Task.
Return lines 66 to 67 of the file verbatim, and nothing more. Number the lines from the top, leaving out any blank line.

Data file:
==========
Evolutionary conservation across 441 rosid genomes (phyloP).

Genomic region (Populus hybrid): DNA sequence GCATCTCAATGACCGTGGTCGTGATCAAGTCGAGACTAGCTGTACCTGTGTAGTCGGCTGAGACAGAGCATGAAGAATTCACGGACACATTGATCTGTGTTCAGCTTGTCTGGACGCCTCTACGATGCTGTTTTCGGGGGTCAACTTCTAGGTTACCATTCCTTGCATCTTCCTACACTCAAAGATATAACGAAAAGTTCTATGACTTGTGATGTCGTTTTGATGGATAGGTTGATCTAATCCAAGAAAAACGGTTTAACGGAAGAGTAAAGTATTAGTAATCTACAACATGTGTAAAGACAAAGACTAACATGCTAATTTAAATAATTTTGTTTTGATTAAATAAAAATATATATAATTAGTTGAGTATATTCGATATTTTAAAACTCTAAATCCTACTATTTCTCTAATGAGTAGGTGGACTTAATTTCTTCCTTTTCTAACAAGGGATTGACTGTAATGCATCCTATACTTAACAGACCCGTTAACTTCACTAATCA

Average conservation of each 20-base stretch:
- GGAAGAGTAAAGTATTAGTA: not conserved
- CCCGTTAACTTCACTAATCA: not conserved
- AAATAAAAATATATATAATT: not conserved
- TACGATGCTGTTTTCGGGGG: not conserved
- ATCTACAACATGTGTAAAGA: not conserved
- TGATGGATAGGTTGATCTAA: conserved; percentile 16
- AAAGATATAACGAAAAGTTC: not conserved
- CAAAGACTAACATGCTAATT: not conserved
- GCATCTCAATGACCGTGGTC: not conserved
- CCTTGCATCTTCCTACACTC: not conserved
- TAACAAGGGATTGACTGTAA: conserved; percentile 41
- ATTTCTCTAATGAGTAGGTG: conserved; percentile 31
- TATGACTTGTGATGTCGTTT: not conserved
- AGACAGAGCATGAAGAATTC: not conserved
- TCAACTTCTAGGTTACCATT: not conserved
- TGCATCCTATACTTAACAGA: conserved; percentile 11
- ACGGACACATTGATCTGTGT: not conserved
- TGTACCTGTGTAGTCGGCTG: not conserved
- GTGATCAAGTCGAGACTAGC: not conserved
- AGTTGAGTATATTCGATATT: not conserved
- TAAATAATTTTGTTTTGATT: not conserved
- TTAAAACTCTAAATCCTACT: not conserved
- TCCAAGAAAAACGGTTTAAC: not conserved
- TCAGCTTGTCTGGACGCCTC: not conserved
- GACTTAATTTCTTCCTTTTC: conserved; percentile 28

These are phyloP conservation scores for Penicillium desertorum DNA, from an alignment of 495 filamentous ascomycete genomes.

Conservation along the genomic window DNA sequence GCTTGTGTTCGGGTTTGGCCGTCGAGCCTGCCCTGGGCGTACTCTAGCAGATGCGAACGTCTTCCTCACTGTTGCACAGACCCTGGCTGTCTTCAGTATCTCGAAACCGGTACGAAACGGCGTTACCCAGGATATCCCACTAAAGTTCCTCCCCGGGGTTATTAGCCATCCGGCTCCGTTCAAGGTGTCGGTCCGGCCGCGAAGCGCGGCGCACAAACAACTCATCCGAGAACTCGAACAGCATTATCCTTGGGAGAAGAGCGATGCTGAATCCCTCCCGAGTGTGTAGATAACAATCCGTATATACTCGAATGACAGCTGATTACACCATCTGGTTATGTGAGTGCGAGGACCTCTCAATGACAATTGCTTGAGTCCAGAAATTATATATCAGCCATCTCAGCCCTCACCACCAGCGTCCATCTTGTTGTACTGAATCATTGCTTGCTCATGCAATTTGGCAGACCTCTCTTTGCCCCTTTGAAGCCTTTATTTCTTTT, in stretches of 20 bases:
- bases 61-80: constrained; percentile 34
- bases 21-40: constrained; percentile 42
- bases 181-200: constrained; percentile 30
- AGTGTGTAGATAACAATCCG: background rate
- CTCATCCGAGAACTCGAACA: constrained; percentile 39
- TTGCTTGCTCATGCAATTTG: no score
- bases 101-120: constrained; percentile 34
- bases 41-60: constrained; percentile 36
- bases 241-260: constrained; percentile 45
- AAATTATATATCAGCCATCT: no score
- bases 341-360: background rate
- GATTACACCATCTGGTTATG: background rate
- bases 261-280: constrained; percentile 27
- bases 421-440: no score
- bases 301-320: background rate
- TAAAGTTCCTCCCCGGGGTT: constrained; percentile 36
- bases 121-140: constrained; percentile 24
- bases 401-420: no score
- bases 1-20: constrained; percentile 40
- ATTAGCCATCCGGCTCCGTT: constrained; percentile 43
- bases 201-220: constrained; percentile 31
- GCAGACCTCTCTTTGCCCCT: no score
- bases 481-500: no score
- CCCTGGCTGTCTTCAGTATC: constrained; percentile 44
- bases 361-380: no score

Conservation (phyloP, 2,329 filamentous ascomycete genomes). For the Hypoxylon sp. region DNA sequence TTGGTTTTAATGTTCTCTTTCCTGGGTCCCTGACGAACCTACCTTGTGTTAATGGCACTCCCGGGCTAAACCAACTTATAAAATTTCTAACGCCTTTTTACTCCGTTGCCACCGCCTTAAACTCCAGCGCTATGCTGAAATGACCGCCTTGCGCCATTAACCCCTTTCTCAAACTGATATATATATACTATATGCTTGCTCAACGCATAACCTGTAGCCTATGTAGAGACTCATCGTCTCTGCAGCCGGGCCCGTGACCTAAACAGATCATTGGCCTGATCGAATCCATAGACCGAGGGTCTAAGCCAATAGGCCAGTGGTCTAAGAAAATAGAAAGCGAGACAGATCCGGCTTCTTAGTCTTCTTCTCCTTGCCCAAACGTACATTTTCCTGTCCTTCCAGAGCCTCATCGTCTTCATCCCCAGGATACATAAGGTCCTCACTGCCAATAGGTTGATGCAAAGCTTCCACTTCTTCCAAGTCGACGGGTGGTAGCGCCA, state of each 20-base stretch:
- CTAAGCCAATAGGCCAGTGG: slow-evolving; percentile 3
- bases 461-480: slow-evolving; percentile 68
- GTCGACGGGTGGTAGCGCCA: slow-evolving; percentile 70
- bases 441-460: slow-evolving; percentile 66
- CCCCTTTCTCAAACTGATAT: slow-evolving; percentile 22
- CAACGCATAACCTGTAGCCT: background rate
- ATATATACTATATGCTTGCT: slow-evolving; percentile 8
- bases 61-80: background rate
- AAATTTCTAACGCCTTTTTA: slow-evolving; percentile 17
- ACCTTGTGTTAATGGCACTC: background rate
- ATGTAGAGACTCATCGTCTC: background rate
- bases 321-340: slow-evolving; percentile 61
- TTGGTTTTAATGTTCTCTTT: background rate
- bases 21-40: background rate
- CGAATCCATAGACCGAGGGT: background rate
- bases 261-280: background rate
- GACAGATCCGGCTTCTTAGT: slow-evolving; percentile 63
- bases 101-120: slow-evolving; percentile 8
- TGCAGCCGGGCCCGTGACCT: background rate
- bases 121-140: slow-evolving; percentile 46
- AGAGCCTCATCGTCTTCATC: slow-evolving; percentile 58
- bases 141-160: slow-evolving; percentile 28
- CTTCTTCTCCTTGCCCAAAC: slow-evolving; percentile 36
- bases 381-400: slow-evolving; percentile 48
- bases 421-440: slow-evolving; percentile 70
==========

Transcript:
- ACCTTGTGTTAATGGCACTC: background rate
- ATGTAGAGACTCATCGTCTC: background rate